It’s 2016. Why Do I Have to Deal With So Many Calendars?


I’m a simple man, with a simple morning routine. First I check my Outlook calendar, and see what I have to do for work that day. Then I look at my Google Calendar, and see what my to-do list looks like — it’s much easier to add to than Outlook’s — and if there’s anything I’ll be doing with friends or acquaintances who prefer to use Google Calendar. Then I check my Mac’s Calendar app (formerly known as iCal), because about half of my stuff gets added to my iCloud calendar without my even knowing. At previous jobs, I’d then check in with Trello to see what needed to be taken care of for the day — and at one deeply weird job, I’d also check in with Asana. And by the time I’m done checking all my calendars, it’s only mid-afternoon — plenty of time to finish work.

I’m kidding, but not by much. It’s 2016. I can, if I so choose, yell at a talking black cylinder to buy me things. I can use my TV to stream nearly any movie or TV show ever made. I have nearly every email that I have ever sent going back to 2005 sitting in my Gmail account. With a few keystrokes on any search engine, I can call up images so foul and depraved they would have made the Marquis de Sade blanch.

So why can’t I just have one calendar for everything? Up until recently, Sunrise provided that option, but it’s dying on August 31, and while there are alternatives, they’re either expensive or come with compromises.

I get it: Google has no incentive to play nice with Microsoft, Microsoft has no incentive to play nice with Apple, and Apple has no incentive to play nice with either. If you talked to each individual company, they would tell you the simple solution would be to just put everything onto one calendar, and use that. But when I get a meeting invite in Outlook I can’t quickly export that over to Google Calendars. And when someone says “How about drinks on September 8th at 6 p.m.?” Google is great at creating that as a calendar event for me, but shitty at allowing me to move it over to another calendar. And Apple is basically the kid at the back of the class who pulls out his hair strand by strand and refuses to talk to anyone.

There’s a whole ecosystem of apps designed to help you with this. Sunrise, until recently, was far and away the best of them, but there’s a whole new crop of contenders attempting to take the throne. But they range from underpowered to overpriced, and there’s still no optimal solution.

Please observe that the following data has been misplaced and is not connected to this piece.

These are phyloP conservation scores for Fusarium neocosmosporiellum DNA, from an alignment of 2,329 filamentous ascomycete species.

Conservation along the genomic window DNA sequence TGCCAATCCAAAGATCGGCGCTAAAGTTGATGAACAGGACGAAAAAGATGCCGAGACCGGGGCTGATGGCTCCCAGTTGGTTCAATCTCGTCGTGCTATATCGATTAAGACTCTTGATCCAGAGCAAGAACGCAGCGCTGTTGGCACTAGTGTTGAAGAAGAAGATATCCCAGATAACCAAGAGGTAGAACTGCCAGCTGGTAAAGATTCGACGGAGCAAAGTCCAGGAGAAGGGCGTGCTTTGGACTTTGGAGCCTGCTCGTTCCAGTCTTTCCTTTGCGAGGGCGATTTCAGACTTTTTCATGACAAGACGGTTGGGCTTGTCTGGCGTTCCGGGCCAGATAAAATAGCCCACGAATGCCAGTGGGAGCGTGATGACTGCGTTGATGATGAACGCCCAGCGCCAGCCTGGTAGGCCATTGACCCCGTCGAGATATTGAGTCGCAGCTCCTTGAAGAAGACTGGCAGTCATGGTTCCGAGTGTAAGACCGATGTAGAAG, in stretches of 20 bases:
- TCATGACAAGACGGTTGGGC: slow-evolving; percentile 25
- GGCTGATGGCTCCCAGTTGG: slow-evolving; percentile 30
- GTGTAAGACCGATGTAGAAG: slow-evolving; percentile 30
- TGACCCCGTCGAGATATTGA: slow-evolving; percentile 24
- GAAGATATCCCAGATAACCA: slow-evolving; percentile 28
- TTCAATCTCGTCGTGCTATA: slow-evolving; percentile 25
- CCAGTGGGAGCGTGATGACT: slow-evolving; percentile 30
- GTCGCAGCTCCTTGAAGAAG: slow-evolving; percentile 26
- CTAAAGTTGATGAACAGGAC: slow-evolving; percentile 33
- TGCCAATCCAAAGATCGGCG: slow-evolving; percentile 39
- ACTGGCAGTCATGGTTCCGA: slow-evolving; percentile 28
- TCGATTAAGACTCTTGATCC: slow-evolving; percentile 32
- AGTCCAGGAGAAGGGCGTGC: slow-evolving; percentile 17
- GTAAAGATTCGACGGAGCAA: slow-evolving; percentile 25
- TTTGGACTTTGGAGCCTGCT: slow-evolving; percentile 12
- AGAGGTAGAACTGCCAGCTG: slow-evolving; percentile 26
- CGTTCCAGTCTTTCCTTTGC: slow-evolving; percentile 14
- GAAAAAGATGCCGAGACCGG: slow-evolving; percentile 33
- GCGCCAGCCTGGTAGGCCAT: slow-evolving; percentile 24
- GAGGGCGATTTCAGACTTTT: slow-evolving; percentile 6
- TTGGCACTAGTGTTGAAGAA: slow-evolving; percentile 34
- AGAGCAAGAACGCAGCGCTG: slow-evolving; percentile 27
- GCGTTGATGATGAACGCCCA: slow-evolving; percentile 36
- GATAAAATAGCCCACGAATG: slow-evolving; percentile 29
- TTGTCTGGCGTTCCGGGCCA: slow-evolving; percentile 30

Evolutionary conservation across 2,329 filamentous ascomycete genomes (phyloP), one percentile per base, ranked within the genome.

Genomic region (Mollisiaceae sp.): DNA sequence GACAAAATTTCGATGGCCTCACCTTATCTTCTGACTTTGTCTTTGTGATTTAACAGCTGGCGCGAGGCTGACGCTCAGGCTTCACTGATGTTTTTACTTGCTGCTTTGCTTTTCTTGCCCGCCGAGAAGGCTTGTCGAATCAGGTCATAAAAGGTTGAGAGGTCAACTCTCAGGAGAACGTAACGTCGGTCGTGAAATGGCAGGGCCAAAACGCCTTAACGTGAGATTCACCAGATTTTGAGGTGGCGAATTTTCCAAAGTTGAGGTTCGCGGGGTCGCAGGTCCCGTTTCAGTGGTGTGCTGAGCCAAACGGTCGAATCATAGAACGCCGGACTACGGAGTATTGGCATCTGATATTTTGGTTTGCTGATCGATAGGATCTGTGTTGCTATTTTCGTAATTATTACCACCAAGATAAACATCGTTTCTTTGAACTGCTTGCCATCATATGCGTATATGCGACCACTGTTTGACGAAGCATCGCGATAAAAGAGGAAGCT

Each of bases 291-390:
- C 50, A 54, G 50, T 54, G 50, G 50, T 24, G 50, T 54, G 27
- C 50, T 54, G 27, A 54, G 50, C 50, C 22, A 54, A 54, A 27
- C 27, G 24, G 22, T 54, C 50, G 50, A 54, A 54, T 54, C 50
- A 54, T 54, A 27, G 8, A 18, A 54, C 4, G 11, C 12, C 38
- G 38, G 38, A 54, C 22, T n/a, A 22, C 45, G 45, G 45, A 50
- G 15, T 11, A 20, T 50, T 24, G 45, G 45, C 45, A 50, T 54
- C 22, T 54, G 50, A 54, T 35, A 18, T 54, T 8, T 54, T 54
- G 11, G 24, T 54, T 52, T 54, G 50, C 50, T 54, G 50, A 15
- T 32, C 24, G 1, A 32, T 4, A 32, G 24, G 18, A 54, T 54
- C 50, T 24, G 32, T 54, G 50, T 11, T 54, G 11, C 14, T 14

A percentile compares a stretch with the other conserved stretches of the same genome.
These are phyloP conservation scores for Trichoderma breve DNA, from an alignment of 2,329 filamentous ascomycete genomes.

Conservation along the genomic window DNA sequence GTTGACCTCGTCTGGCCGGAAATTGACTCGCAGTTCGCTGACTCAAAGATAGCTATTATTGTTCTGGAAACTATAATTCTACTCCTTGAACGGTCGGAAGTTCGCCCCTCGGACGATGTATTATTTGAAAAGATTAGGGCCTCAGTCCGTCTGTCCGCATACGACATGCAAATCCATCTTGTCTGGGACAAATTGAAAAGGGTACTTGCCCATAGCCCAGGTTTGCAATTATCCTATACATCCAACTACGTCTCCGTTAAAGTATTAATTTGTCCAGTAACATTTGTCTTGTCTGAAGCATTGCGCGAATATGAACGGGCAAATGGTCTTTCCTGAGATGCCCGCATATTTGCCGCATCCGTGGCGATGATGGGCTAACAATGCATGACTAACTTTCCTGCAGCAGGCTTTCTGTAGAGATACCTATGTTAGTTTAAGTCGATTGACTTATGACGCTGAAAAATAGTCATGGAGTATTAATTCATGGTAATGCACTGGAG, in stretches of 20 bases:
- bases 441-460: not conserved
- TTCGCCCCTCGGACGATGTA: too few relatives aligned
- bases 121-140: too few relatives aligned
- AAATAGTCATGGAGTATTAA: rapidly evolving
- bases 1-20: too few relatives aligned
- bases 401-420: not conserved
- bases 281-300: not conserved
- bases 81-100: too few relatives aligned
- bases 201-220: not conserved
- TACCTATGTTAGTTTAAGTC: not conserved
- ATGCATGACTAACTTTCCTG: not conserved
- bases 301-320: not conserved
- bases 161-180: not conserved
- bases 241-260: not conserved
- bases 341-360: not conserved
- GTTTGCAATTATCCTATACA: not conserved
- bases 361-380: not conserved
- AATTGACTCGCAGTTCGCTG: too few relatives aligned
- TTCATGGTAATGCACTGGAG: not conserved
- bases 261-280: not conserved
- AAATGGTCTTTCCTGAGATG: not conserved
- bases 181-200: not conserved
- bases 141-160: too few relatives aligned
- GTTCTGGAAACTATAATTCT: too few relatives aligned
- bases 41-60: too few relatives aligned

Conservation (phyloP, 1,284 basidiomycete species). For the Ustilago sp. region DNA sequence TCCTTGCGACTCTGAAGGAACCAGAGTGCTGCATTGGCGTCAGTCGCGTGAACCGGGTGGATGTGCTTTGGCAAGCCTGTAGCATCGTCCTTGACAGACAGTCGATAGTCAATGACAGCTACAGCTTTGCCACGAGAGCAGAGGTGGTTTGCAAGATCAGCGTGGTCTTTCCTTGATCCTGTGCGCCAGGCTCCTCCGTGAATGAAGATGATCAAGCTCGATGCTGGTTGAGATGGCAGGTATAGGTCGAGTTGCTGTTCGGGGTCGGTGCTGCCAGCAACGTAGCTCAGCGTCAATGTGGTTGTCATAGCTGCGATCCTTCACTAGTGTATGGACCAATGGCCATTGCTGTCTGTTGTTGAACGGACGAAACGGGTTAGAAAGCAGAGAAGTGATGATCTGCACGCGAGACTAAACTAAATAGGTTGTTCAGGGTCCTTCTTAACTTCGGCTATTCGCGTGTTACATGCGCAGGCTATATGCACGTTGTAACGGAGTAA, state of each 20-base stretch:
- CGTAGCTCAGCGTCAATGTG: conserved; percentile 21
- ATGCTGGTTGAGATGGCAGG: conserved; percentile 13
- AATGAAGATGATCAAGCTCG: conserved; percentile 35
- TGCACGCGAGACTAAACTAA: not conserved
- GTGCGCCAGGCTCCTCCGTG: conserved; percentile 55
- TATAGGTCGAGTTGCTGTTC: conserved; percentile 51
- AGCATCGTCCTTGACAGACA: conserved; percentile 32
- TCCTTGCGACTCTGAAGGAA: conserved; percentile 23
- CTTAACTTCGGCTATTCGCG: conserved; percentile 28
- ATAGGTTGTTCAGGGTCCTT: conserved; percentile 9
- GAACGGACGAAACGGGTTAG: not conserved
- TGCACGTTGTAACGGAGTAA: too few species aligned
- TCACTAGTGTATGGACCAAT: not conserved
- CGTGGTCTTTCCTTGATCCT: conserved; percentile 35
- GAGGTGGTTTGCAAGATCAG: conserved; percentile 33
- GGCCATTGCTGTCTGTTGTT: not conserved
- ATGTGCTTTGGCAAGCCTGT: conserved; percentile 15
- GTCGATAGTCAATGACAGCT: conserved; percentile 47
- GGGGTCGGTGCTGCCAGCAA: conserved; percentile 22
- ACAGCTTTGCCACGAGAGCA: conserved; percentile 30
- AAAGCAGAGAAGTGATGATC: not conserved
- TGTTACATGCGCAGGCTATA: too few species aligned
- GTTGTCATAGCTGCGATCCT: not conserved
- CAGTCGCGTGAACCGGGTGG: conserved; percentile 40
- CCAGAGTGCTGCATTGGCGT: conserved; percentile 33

The problem isn’t just companies being obstinate. Per the founders of Kin, an upstart calendar-merging app, the only protocol that is normalized in the calendar space, CalDAV, isn’t used by all calendar providers, meaning it isn’t as easy as it would initially seem to gather information from all providers. In addition, not everyone uses the same authentication, provides a clear documentation, or makes the the application creation process easy. So there are a couple of reasons why calendar apps tend to focus on merging just one or two calendars only.

Still, these format wars annoy end users. If I had my druthers, I’d probably use Google Calendar for everything, simply because its reminder service is the best (I cannot tell you how many meetings and calls I have missed because of MS Office Reminders app weakly dinging alarm clock hiding in the background of my desktop). But the process of exporting my Outlook calendar, which by far has the majority of my appointments, to Google Calendar is complicated and can’t (as far as I can tell) be automated without the help of an app.

Which, again, I get. It’s not like Burger King is going to suddenly start telling you midway through an order that the McChicken sandwich is honestly better prepared overall, plus the fries are better to boot. Especially for Microsoft, the hold MS Office and Outlook has on many companies is strong enough that it’s hard to imagine it ever wanting to making integration simple and easy.

And overall, I think the competition between Apple and Android on mobile and Apple and Microsoft on desktop is a good thing for consumers. Monopolies breed complacency, and sharp-elbowed competition between all three tech giants will benefit the consumer in the long term. But in the short term, I’m stuck between either turning my life over to an app that may or may not exist in a year or two, or starting every morning with a run through every digital calendar I currently use.

But then I go into my kitchen, where we keep a paper calendar hanging on the wall for upcoming vacations and birthdays and parties. It’s from the Audubon Society. Right now it has a Magnolia Warbler on it — a very pretty bird! — and my wife and I can both add to it at will, without worries that one of us won’t sync up properly to the other’s calendar. I sip my coffee, look at our upcoming camping trip over Labor Day weekend, and think about how much simpler this all could be.